In the latest versions of iOS and macOS, Apple introduced a new setting called “Accessibility Events” for users of assistive technology.
This new feature tells websites when an assistive technology, such as a screen reader, is being used by the site visitor, enabling developers to customize the behavior of the website accordingly. One example would be to ensure that any custom controls such as custom web sliders are accessible by users.
For blind web users, this should have been received as a positive step towards enhancing the accessibility and user experience of the content on the web.
Unfortunately, the actual reaction of many was far from positive, as Apple's launch of this new feature left a lot to be desired:
- There was minimal documentation provided on what Accessibility Events is and how it works.
- The setting is somewhat ‘buried’ in the OS settings, where many users would likely never stumble upon it.
- The setting appeared to be enabled by default.
It was the last of these which caused the greatest consternation, with many people arguing it shouldn’t be on by default as they don’t want websites or their developers knowing they are blind.
Today, Apple has published a Knowledge Base article about Accessibility Events in which it addresses people's concerns and provides more information on this new feature.
Probably most significant in this article, is the clarification that Accessibility Events is in fact not enabled by default:
While the Accessibility Events control is on by default, the feature only functions when the AOM setting is enabled, which is a developer feature that is off by default.
Essentially, there is a second setting even more buried away in the OS settings which is disabled by default, and needs to be enabled in conjunction with the Accessibility Events setting before your Mac or iOS device will tell websites that you are using an assistive technology.
Accessibility Events is a sub-feature of the Accessibility Object Model (AOM) project, which “aims to develop additions to the web platform to allow developers to provide information to assistive technology APIs, and to understand what information browsers provide to those APIs.” It is a joint W3C effort by Apple, Google, and the Mozilla Foundation.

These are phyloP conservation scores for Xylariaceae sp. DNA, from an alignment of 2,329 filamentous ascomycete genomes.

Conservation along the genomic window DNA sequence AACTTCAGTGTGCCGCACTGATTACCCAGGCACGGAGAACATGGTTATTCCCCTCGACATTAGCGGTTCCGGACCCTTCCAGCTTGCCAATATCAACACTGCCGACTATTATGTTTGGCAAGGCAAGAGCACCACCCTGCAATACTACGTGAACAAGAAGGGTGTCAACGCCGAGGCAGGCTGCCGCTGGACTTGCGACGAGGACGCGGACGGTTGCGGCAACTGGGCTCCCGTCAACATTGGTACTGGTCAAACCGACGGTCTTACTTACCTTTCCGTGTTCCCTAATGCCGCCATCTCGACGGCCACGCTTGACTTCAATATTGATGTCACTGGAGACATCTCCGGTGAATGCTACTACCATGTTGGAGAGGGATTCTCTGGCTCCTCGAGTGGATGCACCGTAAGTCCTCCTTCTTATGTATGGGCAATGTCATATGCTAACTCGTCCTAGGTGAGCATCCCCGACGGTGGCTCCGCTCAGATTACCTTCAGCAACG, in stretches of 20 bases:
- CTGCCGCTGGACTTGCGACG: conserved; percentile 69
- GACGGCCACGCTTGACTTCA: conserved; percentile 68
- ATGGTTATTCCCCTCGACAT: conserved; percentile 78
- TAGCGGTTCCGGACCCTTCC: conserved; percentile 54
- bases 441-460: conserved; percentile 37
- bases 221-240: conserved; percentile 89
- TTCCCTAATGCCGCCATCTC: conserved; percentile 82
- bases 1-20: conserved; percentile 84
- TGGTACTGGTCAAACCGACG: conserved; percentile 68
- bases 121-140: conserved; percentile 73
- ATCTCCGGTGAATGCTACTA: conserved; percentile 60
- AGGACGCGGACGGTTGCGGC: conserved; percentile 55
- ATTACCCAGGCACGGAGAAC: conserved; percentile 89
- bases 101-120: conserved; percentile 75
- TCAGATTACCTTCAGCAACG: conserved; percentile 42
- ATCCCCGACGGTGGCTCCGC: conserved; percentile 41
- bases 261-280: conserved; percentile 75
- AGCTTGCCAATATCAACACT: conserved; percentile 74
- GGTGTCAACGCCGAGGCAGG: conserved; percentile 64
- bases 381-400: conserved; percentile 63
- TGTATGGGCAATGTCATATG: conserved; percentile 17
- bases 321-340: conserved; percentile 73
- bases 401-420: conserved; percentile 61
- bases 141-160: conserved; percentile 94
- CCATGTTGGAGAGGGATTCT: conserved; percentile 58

In its Knowledge Base article, Apple stresses that Accessibility Events is part of the company's longstanding commitments to both accessibility and privacy:
The Accessibility Events feature does not allow websites to specifically query whether individuals are using a screen reader or other specific assistive technology, nor does it provide information about a user's ability or disability. However, web developers might be aware that assistive technology is active on a device, in order to deliver a website that is compatible with the assistive technology.
The information now provided by Apple on the Accessibility Events setting should go a long way towards addressing the legitimate concerns that many had about this feature - most particularly those of us who believed that Apple might be sharing our blindness status without our knowledge or consent.
What are your thoughts now on the Accessibility Events feature? Are you reassured by the information that Apple has made available? Or do you still have concerns? Let us know in the comments below!
How to Enable Accessibility Events
- Go to Settings > Safari > Advanced > Experimental Features.
- Tap to turn on Accessibility Object Model.
- Tap Settings > General > Accessibility to make sure that Accessibility Events is turned on for VoiceOver and Switch Control. For VoiceOver, tap VoiceOver > Web > Accessibility Events. Or for Switch Control, tap Switch Control > Web > Accessibility Events.
- Choose Safari > Preferences.
- Click Advanced, then select Show Develop Menu in menu bar.
- From the Safari menu bar, choose Develop > Experimental Features > Accessibility Object Model.
- Make sure that Accessibility Events is turned on in > System Preferences > Accessibility > VoiceOver > Open VoiceOver Utility > Web > General > Accessibility Events.